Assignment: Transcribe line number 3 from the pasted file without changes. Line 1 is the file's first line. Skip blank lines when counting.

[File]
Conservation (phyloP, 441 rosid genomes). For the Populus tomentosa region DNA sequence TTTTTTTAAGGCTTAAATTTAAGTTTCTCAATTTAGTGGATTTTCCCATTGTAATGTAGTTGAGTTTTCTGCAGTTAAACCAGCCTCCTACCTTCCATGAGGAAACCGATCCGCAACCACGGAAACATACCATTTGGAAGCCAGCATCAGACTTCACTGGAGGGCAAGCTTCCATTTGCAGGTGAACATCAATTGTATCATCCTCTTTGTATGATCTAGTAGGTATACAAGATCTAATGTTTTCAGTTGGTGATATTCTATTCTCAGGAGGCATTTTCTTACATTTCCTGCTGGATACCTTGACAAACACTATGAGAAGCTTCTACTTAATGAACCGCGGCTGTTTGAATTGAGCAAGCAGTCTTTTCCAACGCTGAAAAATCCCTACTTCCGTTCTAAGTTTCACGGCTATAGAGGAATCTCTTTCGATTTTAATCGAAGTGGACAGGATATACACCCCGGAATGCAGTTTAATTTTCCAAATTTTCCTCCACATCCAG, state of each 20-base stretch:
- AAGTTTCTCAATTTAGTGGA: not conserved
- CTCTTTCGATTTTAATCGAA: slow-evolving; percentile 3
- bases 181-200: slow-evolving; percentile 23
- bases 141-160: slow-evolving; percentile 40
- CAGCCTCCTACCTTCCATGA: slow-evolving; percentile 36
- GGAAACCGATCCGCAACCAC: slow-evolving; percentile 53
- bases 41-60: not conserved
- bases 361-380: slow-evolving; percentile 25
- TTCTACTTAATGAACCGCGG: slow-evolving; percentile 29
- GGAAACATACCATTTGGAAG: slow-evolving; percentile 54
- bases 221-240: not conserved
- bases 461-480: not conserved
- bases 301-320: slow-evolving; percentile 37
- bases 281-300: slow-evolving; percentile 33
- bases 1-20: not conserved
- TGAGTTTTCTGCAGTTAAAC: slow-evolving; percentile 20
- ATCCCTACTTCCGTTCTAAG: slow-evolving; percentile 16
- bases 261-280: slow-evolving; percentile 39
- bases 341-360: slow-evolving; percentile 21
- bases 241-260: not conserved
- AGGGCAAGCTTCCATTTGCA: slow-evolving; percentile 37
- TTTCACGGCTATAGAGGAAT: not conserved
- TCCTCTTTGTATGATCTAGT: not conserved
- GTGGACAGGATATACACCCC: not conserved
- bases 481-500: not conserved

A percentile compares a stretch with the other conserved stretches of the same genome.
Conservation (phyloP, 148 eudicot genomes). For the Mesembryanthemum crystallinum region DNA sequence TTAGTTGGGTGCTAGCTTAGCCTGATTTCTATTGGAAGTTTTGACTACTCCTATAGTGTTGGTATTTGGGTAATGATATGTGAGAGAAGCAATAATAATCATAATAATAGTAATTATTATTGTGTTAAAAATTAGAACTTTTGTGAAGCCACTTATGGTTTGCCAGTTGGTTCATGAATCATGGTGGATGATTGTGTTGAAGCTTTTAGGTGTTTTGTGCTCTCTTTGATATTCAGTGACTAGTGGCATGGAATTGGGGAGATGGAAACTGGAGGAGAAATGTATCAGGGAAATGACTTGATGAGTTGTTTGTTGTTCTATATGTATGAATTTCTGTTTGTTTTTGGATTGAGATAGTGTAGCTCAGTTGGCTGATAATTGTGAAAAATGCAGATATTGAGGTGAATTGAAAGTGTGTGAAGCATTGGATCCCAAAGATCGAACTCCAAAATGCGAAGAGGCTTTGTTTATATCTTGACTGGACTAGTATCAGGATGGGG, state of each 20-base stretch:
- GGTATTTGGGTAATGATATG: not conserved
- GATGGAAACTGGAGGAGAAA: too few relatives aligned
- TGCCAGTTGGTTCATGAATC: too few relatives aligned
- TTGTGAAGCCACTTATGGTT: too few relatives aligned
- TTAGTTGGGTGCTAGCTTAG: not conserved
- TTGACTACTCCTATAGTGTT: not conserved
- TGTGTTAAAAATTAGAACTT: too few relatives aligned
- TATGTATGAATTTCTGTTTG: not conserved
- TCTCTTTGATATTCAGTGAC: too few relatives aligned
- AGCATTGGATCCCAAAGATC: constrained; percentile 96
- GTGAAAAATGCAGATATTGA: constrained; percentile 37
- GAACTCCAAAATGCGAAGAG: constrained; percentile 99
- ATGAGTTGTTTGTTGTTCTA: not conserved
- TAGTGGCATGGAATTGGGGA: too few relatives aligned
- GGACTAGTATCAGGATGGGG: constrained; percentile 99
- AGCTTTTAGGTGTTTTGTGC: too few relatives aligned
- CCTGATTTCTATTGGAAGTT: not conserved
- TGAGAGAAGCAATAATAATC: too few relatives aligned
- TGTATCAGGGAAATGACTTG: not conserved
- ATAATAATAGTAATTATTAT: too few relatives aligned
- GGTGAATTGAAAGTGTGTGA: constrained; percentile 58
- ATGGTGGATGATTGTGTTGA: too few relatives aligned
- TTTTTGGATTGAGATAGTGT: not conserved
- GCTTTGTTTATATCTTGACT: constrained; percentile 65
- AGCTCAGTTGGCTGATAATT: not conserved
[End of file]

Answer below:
- CTCTTTCGATTTTAATCGAA: slow-evolving; percentile 3